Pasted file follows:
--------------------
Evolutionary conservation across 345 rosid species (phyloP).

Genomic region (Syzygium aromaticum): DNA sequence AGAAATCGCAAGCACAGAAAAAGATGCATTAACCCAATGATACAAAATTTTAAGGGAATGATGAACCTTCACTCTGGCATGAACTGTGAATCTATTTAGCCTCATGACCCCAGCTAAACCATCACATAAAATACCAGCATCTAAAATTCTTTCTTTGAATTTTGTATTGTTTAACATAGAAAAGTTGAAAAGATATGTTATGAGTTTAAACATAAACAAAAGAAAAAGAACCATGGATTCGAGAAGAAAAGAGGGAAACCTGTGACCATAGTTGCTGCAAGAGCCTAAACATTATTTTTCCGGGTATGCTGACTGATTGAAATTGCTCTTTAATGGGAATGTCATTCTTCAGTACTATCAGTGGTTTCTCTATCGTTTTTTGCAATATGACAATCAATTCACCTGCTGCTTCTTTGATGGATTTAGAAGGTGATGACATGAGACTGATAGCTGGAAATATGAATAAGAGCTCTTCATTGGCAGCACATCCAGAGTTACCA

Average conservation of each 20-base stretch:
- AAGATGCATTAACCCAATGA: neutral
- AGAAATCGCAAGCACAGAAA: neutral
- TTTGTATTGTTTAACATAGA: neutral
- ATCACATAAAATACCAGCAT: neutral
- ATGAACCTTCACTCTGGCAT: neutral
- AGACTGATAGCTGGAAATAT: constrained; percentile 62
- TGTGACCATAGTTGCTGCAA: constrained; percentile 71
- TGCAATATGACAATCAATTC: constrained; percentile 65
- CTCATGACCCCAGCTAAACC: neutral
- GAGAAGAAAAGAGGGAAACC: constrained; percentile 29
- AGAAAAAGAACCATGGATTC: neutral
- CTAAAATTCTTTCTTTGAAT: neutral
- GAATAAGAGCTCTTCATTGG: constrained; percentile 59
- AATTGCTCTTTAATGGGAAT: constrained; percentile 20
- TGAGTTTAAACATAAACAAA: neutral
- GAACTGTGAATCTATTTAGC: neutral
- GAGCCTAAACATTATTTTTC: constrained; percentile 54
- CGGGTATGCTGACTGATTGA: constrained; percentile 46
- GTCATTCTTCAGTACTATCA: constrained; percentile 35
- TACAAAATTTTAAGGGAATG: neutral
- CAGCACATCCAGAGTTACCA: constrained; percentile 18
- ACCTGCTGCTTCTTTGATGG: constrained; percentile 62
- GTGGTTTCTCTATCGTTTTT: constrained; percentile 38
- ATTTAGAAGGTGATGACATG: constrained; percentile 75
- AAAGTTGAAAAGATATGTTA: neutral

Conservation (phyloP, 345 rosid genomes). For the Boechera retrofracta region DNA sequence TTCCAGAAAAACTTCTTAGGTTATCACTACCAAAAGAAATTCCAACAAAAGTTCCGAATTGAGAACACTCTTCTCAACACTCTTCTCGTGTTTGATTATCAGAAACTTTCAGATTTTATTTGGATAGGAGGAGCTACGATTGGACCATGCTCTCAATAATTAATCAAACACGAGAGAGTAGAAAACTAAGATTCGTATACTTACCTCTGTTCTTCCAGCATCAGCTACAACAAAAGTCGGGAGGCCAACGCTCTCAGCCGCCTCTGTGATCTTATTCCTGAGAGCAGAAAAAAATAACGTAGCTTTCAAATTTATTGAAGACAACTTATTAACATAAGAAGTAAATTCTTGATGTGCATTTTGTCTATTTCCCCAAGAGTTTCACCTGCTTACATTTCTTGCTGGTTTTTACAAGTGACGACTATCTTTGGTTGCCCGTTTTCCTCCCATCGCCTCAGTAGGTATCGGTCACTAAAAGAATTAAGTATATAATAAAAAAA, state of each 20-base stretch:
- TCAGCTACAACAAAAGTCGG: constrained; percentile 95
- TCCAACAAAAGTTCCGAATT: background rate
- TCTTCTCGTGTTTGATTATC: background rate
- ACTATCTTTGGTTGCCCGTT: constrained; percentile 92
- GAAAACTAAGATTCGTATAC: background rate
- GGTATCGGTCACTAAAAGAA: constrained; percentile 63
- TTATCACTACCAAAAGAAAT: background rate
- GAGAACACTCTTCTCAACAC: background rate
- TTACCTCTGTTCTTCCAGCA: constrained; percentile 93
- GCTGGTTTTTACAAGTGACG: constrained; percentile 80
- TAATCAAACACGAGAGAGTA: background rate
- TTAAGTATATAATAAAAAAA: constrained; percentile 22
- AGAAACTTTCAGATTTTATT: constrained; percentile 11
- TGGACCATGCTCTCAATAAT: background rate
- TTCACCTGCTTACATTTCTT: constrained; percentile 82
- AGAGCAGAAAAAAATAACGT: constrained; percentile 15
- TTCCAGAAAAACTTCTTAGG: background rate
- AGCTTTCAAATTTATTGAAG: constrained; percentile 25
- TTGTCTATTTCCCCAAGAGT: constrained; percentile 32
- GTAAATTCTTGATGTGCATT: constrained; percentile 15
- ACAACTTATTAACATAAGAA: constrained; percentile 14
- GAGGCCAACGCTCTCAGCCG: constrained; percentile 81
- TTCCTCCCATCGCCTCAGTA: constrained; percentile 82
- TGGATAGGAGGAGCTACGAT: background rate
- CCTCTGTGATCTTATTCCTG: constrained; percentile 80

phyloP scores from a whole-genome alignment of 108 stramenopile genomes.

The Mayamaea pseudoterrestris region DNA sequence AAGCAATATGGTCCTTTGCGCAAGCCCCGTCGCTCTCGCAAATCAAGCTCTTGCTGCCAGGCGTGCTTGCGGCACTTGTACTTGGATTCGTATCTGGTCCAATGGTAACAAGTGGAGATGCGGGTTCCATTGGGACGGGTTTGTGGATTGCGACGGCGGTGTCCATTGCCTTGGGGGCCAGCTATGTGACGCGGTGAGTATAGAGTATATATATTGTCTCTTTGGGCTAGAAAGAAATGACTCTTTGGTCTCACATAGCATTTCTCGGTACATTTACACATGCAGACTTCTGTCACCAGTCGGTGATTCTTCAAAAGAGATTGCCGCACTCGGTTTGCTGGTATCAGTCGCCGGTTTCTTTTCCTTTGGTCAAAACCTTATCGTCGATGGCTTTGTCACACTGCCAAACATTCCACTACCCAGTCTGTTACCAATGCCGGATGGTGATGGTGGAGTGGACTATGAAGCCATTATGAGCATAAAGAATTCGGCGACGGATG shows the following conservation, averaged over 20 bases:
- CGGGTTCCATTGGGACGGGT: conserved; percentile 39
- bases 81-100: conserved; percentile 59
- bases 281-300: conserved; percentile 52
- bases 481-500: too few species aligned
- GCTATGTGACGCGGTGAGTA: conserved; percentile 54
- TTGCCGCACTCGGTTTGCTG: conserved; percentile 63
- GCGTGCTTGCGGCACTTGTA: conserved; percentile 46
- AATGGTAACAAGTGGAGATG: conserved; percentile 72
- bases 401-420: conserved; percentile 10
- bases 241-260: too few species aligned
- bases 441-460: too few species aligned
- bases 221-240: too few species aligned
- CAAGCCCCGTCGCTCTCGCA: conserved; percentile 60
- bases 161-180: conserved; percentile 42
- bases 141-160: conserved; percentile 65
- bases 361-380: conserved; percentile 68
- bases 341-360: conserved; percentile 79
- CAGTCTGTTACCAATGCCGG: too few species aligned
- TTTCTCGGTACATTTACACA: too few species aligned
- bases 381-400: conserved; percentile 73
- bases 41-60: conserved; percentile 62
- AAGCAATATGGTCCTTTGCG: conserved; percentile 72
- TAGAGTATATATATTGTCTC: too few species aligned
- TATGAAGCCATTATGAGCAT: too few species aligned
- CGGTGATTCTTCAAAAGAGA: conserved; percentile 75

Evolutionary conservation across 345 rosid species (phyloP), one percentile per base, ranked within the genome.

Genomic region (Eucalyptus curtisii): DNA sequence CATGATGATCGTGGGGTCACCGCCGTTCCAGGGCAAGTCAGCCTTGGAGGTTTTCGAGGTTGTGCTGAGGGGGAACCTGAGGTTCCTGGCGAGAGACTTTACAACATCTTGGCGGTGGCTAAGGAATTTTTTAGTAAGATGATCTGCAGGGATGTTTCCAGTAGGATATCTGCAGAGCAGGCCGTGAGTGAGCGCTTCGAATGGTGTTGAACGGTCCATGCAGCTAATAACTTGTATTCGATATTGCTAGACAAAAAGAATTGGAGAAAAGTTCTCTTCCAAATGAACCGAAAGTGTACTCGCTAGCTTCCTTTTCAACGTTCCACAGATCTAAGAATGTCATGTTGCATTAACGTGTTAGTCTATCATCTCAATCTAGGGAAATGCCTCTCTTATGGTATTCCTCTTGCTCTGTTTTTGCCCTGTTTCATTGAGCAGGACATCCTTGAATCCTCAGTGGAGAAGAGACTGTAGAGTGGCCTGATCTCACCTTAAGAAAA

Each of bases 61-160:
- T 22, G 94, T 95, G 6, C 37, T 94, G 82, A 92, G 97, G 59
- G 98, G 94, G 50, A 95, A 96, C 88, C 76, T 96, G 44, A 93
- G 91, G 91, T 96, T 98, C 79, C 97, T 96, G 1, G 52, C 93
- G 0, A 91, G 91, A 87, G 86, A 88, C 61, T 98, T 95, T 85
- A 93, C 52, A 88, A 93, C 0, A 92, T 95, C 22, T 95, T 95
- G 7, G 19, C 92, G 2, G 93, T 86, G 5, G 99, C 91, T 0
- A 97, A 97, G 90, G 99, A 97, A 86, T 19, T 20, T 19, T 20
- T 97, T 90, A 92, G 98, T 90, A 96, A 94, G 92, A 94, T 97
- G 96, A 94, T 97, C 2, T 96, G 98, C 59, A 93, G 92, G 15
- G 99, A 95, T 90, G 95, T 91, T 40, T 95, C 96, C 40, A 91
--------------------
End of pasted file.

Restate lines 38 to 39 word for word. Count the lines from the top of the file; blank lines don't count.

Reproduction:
- TTACCTCTGTTCTTCCAGCA: constrained; percentile 93
- GCTGGTTTTTACAAGTGACG: constrained; percentile 80